Real Creation

Joel's Journal - January 9, 2018 - Volume 3 - Entry #9 


They walk on their own, they talk on their own, they seemingly do whatever they please, and quite frankly, that’s exactly what you want. 

It’s the reason why I sit down at the computer in the morning with absolutely no plan, no plot map, no notes, absolutely nothing in the way of where the story is going to go that morning. 

Each morning, it’s both unnerving and extremely exciting, but it’s that combination that allows for pure, organic creation. 

Now, I know that sounds kitschy, almost cliche in this day of bullshit organic food and other nonsense, but this is something really real. 

It was around 5:45 this morning when I stopped, sipped my coffee and leaned back against the pillows to reread what had just flowed from my fingertips and transpired. 

It all kind of started to sink in, whether it was the cozy bed, the hot coffee or just the early hours, but my mind started to drift, and I marvelled at how far my story had come.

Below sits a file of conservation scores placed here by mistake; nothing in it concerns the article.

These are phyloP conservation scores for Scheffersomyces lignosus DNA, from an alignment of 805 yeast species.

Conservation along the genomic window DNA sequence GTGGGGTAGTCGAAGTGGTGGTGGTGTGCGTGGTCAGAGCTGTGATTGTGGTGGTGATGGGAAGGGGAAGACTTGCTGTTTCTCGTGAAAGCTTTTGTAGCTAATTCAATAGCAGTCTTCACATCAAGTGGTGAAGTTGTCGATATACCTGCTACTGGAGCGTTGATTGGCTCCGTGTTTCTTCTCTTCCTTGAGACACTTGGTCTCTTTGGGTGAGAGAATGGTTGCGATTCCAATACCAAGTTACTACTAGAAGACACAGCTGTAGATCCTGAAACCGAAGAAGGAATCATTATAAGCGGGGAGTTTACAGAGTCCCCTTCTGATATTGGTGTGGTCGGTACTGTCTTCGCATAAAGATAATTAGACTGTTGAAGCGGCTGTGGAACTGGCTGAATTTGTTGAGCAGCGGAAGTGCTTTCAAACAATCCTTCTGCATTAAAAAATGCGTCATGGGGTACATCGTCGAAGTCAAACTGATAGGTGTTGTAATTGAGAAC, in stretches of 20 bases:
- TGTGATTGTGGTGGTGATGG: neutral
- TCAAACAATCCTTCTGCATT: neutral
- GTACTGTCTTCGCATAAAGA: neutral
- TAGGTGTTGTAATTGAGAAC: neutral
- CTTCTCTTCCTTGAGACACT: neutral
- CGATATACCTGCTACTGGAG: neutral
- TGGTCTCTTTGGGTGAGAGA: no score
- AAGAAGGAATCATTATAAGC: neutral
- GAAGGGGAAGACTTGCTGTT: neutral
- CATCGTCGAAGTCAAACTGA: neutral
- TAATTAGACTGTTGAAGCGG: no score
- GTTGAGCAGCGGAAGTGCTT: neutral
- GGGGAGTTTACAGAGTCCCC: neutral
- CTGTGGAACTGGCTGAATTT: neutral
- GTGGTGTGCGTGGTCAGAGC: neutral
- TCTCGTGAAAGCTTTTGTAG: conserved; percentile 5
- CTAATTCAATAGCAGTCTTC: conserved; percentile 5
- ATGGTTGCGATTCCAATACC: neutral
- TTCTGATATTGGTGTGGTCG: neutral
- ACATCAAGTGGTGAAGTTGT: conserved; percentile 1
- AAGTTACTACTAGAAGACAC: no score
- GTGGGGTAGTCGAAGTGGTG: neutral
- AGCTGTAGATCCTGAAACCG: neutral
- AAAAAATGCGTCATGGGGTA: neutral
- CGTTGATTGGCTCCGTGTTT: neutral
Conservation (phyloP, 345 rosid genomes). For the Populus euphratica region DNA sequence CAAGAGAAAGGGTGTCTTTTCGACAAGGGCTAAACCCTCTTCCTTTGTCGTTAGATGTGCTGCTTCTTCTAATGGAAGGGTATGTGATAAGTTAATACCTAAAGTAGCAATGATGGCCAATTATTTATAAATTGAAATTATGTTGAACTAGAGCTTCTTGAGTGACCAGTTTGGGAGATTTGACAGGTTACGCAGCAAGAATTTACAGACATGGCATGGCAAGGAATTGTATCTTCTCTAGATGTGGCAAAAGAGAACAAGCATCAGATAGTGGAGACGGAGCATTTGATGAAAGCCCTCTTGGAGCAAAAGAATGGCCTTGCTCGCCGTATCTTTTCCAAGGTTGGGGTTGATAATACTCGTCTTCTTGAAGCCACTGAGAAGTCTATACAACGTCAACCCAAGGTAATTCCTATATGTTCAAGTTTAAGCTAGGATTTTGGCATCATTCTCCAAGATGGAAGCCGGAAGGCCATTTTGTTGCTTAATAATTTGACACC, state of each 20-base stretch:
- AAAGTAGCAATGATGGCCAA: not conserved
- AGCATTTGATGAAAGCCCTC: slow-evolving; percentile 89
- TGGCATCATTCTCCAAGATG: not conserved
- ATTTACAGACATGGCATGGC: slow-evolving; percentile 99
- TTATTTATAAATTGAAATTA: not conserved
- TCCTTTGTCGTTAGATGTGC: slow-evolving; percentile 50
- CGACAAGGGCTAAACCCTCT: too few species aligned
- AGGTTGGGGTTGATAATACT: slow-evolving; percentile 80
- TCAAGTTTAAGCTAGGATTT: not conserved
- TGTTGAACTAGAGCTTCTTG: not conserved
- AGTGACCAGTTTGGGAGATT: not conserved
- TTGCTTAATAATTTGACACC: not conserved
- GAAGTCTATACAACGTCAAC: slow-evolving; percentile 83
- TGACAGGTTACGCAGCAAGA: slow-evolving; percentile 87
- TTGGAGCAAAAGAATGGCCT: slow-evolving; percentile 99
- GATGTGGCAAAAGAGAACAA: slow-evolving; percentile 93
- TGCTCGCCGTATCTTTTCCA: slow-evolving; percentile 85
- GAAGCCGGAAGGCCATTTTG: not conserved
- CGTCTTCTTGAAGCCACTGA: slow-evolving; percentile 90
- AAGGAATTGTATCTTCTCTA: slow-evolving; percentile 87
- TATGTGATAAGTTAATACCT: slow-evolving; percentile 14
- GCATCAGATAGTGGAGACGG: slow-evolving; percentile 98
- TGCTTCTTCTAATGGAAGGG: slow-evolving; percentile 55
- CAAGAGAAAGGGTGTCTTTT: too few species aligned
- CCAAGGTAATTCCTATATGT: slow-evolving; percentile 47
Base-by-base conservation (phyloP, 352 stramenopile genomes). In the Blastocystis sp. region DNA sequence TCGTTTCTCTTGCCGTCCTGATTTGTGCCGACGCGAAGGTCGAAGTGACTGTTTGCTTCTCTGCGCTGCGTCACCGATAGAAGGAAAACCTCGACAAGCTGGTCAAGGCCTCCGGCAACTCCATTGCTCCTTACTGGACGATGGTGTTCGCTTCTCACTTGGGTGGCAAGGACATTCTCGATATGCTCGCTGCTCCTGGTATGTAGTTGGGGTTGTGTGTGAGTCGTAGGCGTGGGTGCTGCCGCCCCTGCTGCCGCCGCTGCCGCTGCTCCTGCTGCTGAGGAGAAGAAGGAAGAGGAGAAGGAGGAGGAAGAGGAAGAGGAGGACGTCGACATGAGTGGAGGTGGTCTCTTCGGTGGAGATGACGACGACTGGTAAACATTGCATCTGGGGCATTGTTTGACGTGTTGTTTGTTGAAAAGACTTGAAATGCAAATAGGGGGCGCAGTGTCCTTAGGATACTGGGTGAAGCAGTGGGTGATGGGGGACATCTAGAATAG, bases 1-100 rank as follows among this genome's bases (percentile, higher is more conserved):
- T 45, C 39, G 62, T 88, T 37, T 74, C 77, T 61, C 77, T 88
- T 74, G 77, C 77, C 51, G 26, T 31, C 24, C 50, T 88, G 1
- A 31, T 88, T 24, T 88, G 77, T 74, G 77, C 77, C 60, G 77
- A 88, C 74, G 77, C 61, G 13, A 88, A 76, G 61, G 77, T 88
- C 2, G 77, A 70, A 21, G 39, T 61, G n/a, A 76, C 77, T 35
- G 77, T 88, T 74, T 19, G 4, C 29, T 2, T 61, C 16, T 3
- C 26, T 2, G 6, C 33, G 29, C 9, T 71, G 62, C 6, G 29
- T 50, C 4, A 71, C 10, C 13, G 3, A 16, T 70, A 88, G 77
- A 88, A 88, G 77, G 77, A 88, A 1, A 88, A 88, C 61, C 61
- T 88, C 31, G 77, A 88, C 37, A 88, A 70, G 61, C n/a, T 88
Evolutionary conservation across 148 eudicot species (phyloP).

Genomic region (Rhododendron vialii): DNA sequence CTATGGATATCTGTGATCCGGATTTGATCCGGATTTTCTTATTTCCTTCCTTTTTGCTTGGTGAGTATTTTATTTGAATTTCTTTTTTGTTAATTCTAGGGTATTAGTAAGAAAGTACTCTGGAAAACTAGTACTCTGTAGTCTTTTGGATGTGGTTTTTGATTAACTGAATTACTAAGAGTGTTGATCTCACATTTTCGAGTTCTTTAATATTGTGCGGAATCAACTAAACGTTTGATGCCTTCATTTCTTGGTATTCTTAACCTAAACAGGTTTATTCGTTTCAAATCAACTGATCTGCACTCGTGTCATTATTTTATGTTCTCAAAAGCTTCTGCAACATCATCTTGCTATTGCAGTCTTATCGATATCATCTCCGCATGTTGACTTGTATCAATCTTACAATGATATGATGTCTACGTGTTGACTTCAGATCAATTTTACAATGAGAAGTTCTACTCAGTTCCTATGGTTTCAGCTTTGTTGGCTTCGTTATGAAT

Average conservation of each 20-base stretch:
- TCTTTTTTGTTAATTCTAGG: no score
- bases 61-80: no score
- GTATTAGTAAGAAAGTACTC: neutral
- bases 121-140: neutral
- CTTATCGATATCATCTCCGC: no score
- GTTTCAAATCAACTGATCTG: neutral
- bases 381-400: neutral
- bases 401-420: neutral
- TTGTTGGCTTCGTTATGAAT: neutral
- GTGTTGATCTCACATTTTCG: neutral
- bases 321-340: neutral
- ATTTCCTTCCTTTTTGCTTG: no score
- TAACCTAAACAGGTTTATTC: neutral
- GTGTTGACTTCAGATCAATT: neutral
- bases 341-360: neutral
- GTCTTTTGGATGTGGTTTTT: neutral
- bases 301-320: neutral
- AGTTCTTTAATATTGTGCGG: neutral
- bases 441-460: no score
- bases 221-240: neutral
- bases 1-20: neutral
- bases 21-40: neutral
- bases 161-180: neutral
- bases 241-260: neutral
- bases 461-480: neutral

Seriously, the only thing I have in the way of plans are a few scattered “comments” on the side of my electronic manuscript. There’s no plan, no pre-determined story line, nothing. It all started with a simple image that I couldn’t get out of my head, I wrote that scene, and now it’s blossomed into a 60,000-plus word story. 

Honestly, it’s what makes writing so amazing. There’s obviously conscious thought involved as I put things into words that eventually flow through my fingers, but at times it feels like I’m almost transcribing something that is already there. 

I think Stephen King has the best analogy for this, and it kind of speaks to my growing belief that these stories are already there, buried inside your head, it’s just a matter of finding and pulling them out. 

For King, he likens writing to uncovering a fossil, or a dinosaur skeleton, the bigger the story, the bigger the excavation. I know that King doesn’t plot his stories either, maybe only a little, while some other writers will have every aspect of the story diligently laid out. 

I’m not a fan of that approach, for the same reason I’m not a big fan of making a list of questions for an interview, those tools can actually get in the way, blocking the organic flow of things (there I go using that word again). 

I don’t know, it was just a really cool moment, perhaps some other writers out there can relate. 

Thanks for reading!





Joel Wittnebel